New Bristol variant could re-infect previously infected or vaccinated people, UK government science adviser says

From CNN's Hannah Ritchie

People wait outside a coronavirus surge testing center at a library in Bristol, England, on February 9, following the identification of a mutated variant in the region.
People wait outside a coronavirus surge testing center at a library in Bristol, England, on February 9, following the identification of a mutated variant in the region. Ben Birchall/PA Images/Getty Images

A new coronavirus mutation known as the Bristol variant might "infect people who were previously infected, or have been previously vaccinated," Professor John Edmunds, a member of the UK government's Scientific Advisory Group for Emergencies (SAGE) said Thursday.

"I don't know whether the Bristol variant is any more transmissible than the Kent variant. I suspect it isn't," Edmunds told ITV News.

"Where it has an advantage -- potentially at least -- is that it may be able to infect people who were previously infected, or have been previously vaccinated. That's the worry with that particular virus."

New variants of coronavirus have now been identified in the English cities of Bristol, Liverpool and Manchester, UK Health Secretary Matt Hancock said in a statement Wednesday.

Hancock reiterated the government's commitment to using enhanced contact tracing, surge testing and genomic sequencing to monitor community spread of the new strains.

Some context: Public Health England has said that cases found in Bristol are the new UK variant with the E484K mutation, which has already been identified in the South African and Brazilian variants of the virus. The mutation could allow Covid-19 to escape antibody protection.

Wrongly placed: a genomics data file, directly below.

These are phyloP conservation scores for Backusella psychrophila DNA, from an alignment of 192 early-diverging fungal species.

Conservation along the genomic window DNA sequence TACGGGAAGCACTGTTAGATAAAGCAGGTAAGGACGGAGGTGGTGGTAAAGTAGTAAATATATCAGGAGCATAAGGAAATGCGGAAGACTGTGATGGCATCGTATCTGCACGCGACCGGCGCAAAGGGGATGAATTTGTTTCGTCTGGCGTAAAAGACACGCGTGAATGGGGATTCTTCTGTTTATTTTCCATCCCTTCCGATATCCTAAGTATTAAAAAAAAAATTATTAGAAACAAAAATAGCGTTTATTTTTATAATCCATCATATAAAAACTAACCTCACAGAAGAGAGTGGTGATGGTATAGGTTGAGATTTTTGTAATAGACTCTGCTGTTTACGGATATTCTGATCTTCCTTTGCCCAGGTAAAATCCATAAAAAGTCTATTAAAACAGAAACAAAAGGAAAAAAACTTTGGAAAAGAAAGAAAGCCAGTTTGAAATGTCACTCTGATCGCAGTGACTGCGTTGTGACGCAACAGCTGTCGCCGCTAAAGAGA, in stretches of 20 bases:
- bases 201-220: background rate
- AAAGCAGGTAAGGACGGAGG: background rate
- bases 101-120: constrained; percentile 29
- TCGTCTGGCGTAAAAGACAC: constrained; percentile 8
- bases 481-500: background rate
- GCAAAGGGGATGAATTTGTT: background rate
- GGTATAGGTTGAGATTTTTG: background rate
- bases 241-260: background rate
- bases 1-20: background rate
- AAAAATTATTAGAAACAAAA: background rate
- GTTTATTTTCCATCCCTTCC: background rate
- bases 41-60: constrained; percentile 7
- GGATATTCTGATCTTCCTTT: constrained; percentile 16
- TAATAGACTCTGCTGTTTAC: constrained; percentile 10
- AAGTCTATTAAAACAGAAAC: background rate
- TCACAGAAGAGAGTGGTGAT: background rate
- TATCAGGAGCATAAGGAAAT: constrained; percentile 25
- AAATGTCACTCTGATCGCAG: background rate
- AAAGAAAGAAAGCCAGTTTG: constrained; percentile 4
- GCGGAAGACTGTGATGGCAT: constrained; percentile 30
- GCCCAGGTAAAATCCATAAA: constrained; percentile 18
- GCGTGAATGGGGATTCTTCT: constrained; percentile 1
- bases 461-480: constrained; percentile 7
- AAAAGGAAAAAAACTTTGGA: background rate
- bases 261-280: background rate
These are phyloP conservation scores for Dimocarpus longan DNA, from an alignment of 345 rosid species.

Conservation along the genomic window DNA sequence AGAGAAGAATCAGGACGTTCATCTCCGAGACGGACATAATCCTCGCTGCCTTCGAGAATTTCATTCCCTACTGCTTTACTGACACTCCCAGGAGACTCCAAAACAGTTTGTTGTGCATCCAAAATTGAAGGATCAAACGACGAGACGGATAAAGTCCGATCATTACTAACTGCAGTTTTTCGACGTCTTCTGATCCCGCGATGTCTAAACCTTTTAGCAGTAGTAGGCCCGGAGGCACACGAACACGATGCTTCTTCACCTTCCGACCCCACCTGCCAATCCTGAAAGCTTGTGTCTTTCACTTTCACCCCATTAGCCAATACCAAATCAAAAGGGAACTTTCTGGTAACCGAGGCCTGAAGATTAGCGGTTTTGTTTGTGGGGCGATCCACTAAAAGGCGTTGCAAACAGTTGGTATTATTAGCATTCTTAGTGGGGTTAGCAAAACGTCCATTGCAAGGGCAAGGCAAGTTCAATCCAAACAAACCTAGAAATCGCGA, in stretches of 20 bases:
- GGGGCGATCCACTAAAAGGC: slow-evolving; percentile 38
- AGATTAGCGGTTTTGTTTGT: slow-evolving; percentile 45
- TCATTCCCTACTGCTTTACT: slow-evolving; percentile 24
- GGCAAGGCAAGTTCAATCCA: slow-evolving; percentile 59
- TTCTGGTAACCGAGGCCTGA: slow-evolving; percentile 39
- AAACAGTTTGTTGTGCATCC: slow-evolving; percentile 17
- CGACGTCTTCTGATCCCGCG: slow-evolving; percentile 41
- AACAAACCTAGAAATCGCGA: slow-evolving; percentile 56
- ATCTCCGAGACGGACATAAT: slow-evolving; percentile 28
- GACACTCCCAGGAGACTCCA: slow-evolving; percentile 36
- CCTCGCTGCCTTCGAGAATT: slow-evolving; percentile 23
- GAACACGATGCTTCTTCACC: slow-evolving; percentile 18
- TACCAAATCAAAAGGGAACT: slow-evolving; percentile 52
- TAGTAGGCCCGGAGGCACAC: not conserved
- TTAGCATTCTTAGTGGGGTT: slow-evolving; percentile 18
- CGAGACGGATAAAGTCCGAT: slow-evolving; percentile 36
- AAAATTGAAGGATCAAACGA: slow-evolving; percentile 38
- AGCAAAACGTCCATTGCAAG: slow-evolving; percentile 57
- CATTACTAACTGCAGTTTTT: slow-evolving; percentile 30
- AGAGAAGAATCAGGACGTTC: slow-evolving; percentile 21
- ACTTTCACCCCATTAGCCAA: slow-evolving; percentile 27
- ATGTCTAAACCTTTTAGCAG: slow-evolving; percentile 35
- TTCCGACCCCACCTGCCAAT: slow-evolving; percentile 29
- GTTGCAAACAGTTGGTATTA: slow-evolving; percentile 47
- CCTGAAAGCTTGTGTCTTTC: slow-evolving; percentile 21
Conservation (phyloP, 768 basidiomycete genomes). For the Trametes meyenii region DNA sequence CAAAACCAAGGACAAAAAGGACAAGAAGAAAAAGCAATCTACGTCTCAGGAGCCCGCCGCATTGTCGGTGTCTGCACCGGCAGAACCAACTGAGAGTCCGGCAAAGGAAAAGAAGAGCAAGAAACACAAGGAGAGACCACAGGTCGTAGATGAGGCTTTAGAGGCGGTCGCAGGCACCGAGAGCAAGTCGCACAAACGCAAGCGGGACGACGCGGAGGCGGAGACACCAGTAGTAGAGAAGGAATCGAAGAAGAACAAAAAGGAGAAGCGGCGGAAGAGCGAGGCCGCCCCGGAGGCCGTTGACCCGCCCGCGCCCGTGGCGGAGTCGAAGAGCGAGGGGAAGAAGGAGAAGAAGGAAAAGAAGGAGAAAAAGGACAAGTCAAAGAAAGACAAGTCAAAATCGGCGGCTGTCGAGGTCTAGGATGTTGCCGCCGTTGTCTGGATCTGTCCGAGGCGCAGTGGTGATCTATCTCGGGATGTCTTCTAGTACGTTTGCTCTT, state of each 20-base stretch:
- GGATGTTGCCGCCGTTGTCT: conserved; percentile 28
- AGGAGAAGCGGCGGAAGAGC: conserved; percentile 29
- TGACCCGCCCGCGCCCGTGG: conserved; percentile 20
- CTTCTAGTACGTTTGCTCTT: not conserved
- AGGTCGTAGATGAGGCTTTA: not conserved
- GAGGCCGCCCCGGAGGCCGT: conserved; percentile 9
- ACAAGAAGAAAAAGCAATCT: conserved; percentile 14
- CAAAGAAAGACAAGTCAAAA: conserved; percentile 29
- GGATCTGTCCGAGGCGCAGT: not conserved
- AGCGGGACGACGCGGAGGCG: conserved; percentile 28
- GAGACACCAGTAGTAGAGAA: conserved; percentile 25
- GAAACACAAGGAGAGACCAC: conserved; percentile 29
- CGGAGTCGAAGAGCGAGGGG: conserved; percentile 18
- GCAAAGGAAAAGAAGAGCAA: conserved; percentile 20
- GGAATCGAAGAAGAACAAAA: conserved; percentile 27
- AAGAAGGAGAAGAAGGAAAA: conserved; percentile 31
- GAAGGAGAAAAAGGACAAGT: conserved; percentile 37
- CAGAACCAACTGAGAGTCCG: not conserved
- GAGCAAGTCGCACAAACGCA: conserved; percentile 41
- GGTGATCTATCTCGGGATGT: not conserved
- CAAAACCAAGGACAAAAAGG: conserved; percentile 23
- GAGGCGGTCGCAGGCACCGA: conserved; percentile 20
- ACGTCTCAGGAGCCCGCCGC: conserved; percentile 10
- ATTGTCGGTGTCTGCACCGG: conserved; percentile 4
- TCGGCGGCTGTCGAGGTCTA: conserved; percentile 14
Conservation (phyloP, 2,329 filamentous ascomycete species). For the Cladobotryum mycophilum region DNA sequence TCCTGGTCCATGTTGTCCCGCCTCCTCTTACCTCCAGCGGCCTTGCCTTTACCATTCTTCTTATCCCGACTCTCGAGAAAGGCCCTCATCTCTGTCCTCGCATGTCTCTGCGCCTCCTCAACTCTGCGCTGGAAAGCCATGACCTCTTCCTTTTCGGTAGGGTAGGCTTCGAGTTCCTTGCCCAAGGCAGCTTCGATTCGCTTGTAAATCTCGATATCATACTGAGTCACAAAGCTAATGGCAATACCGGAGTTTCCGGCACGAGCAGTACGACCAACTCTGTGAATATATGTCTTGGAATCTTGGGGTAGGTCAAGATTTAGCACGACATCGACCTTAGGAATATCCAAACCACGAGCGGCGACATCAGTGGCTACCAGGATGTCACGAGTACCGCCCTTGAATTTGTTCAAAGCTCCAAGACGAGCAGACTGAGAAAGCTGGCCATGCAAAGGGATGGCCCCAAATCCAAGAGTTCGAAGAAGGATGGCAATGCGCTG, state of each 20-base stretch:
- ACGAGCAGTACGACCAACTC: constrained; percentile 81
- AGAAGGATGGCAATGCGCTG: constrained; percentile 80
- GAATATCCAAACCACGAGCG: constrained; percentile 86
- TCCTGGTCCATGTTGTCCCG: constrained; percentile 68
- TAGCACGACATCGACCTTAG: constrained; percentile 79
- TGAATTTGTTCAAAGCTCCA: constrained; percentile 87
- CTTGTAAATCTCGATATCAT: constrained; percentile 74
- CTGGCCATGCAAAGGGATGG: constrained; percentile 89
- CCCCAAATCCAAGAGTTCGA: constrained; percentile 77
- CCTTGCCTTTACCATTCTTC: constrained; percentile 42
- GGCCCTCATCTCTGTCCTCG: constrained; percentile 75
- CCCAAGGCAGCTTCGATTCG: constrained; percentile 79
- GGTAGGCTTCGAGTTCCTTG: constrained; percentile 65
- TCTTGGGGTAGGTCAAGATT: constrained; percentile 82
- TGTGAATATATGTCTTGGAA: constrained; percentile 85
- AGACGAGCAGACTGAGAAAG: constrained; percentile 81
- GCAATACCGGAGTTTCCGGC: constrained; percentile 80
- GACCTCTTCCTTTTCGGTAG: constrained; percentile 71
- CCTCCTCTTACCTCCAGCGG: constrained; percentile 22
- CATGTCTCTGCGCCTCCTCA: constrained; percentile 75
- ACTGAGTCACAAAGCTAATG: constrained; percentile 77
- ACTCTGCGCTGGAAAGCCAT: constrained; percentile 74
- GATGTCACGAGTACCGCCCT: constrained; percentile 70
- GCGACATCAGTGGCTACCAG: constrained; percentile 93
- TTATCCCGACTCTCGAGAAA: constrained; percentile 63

4:57 a.m. ET, February 11, 2021

UK is doing all it can to make summer holidays possible, health secretary says

From CNN's Sharon Braithwaite

A person waits at the Heathrow Airport international arrival hall in London, on January 29.
A person waits at the Heathrow Airport international arrival hall in London, on January 29. May James/SOPA Images/LightRocket/Getty Images

The British government is doing all it can to make summer holidays possible this year, Health Secretary Matt Hancock told Sky News on Thursday.

"I do understand the yearning for certainty, but certainty is hard in a pandemic. We are doing everything we can to make sure people can have that holiday in the summer," Hancock said.

The minister told the BBC that he himself had “months ago” booked a summer holiday in Cornwall in southwest England.

Hancock also said the government wants to "bring an end to that uncertainty," adding that "it's the vaccine program that is our route out of this, and is the way through and thankfully that has been going really incredibly well."

As of Tuesday, 13,058,298 people in the United Kingdom have received the first dose of the Covid-19 vaccine, according to the government's dashboard.

Some context: Booking any kind of summer travel escape became an even bigger gamble for millions of British people on Wednesday as the the government warned that even staycations could be under threat until vaccinations are completed.

After officials previously signaled that a foreign trip may not be possible during 2021, UK transport minister Grant Shapps said that even a break on home soil could be out of the question amid the pandemic.